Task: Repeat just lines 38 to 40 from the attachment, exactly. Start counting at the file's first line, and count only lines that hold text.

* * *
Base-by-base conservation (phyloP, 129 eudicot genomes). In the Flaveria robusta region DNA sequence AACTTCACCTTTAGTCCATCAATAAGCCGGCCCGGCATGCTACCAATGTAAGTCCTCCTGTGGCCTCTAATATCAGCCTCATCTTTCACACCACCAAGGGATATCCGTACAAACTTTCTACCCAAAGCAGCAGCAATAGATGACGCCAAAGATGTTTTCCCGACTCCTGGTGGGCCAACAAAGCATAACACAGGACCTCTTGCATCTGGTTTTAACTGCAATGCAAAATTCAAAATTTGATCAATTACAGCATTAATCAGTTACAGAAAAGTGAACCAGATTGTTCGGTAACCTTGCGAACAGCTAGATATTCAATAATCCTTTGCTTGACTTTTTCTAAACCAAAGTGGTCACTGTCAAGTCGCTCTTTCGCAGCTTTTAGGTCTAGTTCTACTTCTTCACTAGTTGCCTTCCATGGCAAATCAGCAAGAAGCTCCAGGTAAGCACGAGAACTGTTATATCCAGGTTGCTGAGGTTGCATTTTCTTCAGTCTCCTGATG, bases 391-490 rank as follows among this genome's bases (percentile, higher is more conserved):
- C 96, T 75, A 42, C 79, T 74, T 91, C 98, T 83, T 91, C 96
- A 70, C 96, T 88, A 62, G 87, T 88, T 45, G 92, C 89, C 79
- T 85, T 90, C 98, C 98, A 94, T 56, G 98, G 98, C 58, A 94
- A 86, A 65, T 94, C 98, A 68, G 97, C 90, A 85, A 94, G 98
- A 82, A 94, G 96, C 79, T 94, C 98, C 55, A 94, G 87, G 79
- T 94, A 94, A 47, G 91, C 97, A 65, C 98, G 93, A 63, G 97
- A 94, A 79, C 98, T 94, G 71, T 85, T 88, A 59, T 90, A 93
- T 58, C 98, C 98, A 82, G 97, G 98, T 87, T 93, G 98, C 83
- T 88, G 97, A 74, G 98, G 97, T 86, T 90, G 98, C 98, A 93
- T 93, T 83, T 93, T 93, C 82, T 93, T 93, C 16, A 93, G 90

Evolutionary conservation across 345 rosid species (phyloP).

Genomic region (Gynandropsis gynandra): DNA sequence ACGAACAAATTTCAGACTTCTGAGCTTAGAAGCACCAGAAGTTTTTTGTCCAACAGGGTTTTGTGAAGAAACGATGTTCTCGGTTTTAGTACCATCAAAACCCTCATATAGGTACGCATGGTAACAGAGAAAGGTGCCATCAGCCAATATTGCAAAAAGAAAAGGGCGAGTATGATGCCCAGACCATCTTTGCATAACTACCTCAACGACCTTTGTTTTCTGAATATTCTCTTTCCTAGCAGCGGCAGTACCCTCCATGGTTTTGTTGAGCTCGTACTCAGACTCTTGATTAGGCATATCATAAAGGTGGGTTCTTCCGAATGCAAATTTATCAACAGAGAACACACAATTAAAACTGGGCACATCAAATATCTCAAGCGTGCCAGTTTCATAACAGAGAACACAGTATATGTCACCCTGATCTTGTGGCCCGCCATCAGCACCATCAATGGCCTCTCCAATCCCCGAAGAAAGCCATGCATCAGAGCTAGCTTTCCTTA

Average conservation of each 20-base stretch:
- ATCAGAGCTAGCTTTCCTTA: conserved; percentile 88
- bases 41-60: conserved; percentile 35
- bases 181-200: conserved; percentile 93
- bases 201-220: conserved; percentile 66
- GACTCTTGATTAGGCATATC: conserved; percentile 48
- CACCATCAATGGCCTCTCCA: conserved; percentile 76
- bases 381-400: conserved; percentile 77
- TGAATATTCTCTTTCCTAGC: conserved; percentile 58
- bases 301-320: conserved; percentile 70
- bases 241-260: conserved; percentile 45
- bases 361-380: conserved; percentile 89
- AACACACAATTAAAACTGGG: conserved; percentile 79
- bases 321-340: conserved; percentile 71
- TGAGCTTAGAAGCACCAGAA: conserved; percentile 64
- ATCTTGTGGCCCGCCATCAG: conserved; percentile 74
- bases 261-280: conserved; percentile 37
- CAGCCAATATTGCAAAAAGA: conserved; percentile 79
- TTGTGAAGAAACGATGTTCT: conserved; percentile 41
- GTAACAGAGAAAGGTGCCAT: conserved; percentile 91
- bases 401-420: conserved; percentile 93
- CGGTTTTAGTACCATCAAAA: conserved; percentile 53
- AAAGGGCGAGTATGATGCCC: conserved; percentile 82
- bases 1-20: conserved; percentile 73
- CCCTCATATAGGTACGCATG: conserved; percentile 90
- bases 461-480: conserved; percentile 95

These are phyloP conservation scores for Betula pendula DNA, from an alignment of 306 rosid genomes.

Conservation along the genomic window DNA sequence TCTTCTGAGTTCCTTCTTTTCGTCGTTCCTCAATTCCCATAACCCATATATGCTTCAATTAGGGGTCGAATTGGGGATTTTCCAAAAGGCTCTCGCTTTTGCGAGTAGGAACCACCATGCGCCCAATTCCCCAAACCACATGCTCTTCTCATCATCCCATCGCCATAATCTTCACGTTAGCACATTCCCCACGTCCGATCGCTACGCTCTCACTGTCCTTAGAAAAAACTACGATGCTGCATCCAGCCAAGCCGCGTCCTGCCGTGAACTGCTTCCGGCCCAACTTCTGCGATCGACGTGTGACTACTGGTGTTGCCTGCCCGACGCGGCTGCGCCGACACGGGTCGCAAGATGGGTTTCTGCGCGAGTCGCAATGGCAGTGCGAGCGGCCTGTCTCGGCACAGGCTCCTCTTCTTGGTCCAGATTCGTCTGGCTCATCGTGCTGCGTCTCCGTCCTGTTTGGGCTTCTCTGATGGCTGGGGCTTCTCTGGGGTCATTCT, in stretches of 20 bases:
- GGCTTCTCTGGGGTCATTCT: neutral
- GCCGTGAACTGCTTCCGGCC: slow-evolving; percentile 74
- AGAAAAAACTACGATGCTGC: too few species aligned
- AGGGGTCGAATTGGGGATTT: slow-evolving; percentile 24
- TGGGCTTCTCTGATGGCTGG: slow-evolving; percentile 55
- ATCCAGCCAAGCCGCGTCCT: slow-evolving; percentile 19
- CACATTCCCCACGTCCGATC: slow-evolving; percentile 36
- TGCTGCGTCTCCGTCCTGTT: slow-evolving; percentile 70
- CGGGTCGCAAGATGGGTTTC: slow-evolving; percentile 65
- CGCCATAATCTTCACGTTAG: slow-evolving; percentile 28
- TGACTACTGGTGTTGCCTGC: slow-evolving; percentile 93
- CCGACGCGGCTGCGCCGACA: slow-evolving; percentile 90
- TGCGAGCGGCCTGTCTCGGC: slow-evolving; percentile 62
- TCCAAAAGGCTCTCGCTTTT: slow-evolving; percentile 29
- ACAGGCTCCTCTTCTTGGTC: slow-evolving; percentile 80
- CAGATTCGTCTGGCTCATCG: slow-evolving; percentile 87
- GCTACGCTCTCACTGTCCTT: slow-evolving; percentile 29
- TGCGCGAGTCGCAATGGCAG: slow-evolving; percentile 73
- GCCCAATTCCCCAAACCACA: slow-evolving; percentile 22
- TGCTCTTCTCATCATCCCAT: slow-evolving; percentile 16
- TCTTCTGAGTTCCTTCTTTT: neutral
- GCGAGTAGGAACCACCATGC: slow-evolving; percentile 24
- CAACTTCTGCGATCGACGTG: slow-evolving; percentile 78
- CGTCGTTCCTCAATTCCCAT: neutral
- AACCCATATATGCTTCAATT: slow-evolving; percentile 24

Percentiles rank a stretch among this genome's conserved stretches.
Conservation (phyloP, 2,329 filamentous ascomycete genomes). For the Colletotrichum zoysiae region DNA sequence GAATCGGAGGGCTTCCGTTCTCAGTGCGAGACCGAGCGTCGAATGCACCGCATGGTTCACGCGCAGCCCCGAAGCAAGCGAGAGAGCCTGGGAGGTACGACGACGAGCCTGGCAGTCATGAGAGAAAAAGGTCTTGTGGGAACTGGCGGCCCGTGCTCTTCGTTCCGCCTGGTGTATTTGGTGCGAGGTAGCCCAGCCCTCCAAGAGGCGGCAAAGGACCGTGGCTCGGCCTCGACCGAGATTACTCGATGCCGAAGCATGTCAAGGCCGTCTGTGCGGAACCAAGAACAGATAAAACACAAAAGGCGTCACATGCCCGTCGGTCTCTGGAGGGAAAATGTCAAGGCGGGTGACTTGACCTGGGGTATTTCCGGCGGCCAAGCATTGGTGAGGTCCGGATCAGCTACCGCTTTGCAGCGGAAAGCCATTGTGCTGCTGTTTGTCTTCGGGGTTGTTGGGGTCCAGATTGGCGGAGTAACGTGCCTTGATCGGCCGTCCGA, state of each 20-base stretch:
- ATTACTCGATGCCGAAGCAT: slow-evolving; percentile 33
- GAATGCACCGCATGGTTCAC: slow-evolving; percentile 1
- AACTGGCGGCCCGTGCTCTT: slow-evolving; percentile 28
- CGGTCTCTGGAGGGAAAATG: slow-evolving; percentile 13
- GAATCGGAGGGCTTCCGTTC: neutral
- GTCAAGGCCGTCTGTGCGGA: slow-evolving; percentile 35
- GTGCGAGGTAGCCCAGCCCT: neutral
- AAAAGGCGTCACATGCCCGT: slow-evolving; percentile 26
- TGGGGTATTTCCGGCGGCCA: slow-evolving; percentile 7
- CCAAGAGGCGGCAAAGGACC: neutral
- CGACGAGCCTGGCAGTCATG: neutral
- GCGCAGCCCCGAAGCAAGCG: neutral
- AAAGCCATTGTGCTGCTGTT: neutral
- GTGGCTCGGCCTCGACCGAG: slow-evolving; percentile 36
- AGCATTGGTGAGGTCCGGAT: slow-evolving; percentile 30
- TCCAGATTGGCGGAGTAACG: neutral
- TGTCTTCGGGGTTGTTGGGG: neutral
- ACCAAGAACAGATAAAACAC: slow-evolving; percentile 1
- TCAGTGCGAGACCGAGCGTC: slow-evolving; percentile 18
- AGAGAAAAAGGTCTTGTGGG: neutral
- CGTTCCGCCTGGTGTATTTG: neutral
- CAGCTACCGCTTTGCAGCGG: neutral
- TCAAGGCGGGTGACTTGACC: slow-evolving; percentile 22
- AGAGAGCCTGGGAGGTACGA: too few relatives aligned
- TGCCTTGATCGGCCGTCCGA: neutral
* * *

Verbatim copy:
- CCCTCATATAGGTACGCATG: conserved; percentile 90
- bases 461-480: conserved; percentile 95

These are phyloP conservation scores for Betula pendula DNA, from an alignment of 306 rosid genomes.